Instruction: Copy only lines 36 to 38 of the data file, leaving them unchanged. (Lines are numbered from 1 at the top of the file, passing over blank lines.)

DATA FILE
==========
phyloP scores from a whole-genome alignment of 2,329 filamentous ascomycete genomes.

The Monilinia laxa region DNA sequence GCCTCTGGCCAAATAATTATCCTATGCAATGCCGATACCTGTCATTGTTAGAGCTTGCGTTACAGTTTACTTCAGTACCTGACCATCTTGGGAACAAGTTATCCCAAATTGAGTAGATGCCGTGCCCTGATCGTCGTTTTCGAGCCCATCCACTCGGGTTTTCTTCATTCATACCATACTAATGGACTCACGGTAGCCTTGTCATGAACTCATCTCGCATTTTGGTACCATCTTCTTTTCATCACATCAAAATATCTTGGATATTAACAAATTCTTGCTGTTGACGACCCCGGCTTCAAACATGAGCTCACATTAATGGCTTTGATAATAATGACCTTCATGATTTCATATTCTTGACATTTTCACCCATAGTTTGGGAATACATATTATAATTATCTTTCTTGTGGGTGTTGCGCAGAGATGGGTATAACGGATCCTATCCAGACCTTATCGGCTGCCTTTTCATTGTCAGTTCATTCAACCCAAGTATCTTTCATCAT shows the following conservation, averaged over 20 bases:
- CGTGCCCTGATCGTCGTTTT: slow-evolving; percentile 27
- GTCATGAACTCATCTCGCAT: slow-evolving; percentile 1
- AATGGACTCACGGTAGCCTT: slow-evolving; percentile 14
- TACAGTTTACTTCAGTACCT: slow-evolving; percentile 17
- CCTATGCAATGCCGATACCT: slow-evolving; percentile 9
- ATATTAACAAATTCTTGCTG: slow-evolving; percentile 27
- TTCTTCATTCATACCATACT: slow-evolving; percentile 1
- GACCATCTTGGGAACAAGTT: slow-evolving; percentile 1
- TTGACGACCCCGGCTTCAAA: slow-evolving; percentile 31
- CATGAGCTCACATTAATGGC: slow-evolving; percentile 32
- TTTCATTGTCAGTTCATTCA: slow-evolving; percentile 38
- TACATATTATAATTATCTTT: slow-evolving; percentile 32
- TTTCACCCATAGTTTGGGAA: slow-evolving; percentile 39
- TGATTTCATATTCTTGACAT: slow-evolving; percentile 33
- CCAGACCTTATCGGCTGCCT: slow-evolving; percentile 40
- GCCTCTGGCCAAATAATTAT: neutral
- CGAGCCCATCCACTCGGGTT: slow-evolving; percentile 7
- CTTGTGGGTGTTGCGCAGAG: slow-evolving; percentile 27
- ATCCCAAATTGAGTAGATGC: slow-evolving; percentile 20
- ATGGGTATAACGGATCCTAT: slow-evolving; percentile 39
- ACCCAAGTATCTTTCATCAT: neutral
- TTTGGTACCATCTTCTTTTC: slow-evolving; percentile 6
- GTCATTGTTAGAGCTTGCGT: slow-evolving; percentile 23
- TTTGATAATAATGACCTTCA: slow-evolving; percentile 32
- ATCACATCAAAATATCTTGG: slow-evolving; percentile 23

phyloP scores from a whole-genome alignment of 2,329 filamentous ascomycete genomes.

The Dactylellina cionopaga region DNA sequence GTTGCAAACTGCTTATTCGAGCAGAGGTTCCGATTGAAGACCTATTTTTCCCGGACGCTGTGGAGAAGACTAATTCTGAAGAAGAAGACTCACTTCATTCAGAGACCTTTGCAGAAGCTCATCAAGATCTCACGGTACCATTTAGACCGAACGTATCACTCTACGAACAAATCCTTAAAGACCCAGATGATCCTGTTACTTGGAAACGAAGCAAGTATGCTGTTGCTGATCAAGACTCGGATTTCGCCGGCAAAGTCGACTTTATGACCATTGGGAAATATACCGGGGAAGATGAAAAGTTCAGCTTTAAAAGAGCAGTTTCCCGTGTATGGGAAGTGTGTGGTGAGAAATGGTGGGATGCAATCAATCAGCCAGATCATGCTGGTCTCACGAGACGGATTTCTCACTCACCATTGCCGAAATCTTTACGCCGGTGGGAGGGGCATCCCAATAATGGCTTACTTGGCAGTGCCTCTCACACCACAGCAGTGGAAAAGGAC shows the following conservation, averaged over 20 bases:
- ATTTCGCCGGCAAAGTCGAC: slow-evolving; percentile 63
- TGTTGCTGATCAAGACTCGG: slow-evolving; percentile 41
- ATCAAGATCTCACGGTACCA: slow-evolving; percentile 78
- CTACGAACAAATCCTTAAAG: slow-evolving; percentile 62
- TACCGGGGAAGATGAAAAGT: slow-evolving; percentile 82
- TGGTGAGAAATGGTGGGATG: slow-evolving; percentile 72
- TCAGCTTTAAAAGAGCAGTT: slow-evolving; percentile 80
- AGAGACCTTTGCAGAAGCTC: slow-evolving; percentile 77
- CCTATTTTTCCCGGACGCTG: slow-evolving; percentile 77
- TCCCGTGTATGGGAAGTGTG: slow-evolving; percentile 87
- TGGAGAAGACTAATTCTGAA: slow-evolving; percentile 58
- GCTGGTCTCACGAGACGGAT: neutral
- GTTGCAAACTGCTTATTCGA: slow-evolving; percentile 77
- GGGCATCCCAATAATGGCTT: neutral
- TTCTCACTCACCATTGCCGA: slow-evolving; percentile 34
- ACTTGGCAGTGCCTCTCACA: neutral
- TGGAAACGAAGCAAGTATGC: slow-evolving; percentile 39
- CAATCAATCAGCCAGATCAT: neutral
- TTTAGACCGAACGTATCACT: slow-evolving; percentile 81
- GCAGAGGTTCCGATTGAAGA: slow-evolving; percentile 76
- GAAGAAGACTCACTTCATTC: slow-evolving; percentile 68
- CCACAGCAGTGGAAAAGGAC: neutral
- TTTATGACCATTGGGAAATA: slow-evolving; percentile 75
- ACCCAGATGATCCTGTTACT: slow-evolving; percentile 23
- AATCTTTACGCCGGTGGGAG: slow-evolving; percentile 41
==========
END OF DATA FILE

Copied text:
- TCAGCTTTAAAAGAGCAGTT: slow-evolving; percentile 80
- AGAGACCTTTGCAGAAGCTC: slow-evolving; percentile 77
- CCTATTTTTCCCGGACGCTG: slow-evolving; percentile 77